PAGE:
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Senate to open debate on charging national sales tax on online purchases

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Photo - NEW YORK, NY - SEPTEMBER 28:  Members of the media cover the launch of the new Amazon tablet called the Kindle Fire on September 28, 2011 in New York City. The Fire, which will be priced at $199, is an expanded version of the company?s Kindle e-reader that has 8GB of storage and WiFi. The Fire gives users access to streaming video, as well as e-books, apps and music, and has a Web browser. In addition to the Fire, Bezos introduced four new Kindles including a Kindle touch model.  (Photo by Spencer Platt/Getty Images)
NEW YORK, NY - SEPTEMBER 28: Members of the media cover the launch of the new Amazon tablet called the Kindle Fire on September 28, 2011 in New York City. The Fire, which will be priced at $199, is an expanded version of the company?s Kindle e-reader that has 8GB of storage and WiFi. The Fire gives users access to streaming video, as well as e-books, apps and music, and has a Web browser. In addition to the Fire, Bezos introduced four new Kindles including a Kindle touch model. (Photo by Spencer Platt/Getty Images)
Politics,Science and Technology,Congress,Susan Ferrechio,Taxes,Senate

Fresh off last week's bitter battle over gun control legislation, the U.S. Senate is slated to delve into another divisive issue: legislation to tax Internet sales.

Senate Majority Leader Harry Reid, D-Nev., is expected to begin debate on the Marketplace Fairness Act as early as Monday with a possible vote on the measure by the end of the week.

The bill would allow states to require online retailers of a certain size to collect sales tax, even when the seller is from a different state. States now lose about $11 billion in tax revenue because online sales are not taxed, according to a 2011 report by Fitch Ratings.

Under current law, online retailers must collect taxes only in states where they have a physical presence. The legislation would compel those retailers to collect in all states, with an exception for retailers with annual sales of less than $1 million.

Support for the legislation crosses party lines but so does the opposition in the Senate.

The bill's main proponent, Sen. Dick Durbin, D-Ill., told The Washington Examiner that an online sales tax would bring relief to brick-and-mortar stores that have a hard time competing with online entities that can sell goods at a lower price because they don't have to charge a sales tax.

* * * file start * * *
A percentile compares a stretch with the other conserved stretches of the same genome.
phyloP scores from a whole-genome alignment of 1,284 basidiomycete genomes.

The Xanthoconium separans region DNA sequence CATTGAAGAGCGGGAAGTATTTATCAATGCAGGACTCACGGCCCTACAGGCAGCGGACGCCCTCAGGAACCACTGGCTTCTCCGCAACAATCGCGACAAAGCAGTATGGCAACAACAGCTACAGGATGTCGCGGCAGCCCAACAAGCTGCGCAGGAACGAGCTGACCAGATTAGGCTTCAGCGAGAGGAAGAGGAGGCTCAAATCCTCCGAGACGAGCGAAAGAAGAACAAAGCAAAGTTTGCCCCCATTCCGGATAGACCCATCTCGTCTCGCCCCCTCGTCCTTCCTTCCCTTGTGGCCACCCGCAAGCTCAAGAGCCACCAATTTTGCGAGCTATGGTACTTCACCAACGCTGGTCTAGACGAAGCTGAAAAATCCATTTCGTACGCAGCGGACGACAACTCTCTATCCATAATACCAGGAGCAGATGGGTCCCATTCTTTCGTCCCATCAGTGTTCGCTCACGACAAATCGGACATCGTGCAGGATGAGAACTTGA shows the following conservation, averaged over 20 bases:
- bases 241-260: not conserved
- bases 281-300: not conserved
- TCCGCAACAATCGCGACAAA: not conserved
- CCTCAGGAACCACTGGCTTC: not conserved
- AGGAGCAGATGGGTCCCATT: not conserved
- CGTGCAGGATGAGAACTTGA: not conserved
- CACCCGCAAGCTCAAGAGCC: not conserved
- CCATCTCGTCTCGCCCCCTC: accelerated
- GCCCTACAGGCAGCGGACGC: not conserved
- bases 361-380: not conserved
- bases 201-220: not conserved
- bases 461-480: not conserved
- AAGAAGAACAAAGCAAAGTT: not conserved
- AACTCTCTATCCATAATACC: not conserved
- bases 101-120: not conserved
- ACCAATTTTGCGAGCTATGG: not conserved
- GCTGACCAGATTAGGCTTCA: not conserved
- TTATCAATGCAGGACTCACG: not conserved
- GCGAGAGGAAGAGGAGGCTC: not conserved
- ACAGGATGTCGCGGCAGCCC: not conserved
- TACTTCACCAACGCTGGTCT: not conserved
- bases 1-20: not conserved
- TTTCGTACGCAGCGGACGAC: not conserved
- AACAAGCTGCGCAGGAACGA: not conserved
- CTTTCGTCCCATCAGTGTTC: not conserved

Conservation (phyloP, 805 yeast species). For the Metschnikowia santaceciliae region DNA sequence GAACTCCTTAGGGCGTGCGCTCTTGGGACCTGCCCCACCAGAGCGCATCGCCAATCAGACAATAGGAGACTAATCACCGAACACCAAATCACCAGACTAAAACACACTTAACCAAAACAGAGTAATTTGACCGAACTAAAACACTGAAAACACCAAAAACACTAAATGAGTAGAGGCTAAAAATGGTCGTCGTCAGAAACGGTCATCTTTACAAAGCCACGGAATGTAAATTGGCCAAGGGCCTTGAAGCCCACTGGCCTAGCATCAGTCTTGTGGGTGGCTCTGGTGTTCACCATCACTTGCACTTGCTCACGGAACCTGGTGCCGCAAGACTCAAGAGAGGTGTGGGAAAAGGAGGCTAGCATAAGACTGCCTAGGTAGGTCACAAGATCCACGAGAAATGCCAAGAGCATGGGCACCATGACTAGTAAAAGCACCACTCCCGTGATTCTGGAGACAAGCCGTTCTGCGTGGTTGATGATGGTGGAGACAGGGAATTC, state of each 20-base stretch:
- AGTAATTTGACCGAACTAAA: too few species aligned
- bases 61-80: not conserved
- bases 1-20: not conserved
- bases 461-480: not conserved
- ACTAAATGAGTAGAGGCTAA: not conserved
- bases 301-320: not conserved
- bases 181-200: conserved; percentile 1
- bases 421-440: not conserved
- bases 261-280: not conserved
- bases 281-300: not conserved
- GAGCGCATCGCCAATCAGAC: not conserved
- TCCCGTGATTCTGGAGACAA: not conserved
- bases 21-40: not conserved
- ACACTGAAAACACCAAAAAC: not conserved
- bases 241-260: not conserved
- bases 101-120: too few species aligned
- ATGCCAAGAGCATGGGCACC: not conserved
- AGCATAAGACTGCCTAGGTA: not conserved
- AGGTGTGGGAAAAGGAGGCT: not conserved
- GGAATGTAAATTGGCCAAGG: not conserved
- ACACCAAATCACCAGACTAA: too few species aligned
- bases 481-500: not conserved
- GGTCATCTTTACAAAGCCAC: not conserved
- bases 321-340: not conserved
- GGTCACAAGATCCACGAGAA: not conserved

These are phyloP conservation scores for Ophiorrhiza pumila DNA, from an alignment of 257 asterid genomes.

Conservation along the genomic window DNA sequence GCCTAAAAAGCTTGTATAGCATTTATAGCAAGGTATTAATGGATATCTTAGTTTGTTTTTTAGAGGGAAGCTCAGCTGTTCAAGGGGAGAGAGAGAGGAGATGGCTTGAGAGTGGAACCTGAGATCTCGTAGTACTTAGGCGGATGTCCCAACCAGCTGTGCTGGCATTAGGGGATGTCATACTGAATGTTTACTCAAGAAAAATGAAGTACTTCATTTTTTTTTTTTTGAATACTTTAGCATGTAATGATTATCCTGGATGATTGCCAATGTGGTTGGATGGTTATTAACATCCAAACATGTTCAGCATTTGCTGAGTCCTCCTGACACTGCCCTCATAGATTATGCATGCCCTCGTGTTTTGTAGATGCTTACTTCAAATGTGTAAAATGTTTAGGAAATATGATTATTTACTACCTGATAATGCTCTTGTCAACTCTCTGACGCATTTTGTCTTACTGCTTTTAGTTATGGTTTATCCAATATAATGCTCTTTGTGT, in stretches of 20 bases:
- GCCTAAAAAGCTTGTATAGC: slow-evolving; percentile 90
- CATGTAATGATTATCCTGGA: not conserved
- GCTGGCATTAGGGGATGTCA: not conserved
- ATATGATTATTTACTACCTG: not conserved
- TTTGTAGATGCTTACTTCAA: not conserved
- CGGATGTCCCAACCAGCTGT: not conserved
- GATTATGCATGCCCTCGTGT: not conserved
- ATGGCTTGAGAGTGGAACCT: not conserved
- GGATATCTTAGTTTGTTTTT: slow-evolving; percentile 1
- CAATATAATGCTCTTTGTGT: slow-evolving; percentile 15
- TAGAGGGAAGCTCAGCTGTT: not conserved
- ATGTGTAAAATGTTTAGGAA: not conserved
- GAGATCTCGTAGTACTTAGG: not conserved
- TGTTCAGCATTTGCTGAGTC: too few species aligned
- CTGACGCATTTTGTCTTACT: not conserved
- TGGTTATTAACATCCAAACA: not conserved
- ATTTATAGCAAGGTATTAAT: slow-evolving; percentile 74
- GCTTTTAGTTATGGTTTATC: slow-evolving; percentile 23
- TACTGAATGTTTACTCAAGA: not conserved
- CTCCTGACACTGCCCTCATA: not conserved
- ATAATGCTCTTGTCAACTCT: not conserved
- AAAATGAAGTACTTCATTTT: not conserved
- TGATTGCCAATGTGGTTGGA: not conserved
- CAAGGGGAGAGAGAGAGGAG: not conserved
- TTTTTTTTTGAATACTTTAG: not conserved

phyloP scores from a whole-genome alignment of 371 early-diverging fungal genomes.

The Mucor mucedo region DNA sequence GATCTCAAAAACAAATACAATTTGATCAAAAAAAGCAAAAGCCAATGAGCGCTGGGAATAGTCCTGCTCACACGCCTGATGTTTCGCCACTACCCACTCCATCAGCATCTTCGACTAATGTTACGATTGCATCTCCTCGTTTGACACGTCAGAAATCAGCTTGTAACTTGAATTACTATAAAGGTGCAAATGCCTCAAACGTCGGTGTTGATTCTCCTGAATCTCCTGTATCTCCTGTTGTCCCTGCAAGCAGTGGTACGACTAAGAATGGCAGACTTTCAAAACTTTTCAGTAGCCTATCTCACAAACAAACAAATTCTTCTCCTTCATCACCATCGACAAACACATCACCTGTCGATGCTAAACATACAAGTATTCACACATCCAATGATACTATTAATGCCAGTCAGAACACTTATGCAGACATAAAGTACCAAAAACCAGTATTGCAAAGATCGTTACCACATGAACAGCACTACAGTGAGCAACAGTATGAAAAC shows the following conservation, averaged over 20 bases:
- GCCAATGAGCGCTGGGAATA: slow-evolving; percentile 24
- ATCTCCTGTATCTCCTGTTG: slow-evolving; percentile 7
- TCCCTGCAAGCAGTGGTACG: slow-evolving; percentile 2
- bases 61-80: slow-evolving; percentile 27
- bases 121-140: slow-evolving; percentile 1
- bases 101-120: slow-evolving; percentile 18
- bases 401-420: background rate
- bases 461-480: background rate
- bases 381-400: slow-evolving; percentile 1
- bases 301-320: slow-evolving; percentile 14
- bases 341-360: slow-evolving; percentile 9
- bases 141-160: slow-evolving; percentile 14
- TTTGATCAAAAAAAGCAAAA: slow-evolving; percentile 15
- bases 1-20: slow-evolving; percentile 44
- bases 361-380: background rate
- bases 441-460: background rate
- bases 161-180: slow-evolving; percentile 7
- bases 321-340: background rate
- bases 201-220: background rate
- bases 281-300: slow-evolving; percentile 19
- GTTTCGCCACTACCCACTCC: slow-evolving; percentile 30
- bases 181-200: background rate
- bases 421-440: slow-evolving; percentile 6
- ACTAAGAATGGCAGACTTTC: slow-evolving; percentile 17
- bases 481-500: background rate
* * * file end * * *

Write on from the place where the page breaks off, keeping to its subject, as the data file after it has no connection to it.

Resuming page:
"We think there should be a level playing field and equal treatment of businesses," Durbin said, "whether they are brick-and-mortar businesses on Main Street or Internet businesses."

But there are vocal opponents within Durbin's own party who intend to block the legislation.

Most of them hail from states that have no sales tax of their own, like New Hampshire and Oregon. Passage of the Internet tax would mean their online retailers would still have to collect the tax from sales in other states, a potentially burdensome and costly requirement.

One of those opponents, Sen. Ron Wyden, D-Ore., told The Examiner that the legislation would hurt small online businesses and encourage border-state Internet retailers to leave the country.

"They ought to rename this bill 'Shop Mexico,' or 'Shop Canada,' " Wyden said. "This bill gives a huge advantage to the foreign retailer over the American retailer, because it doesn't apply to the foreign retailer."

Another Democratic opponent is Senate Finance Committee Chairman Max Baucus of Montana, who faces a potentially difficult re-election fight in 2014.

Baucus is trying to convince Reid to allow his committee to tackle the online sales tax as part of comprehensive tax reform. But Reid moved last week to leapfrog over the committee process and send the bill straight to the floor for debate.

"I do not support the bill," Baucus said. "There are always opportunities to amend or change it" on the floor.

But opponents may be outnumbered by the many senators from states that want the additional sales tax to supplement their cash-strapped budgets, including Maryland and Virginia. Both states are counting on the online tax to raise money for roads. If the tax fails, motorists in both states would pay higher gas taxes to make up the difference.

"I come from a state that does not have an income tax, and I'd certainly like to keep it that way," Sen. Bob Corker, R-Tenn., told The Examiner. "I'm very supportive of the bill."

sferrechio@washingtonexaminer.com

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Susan Ferrechio

Chief Congressional Correspondent
The Washington Examiner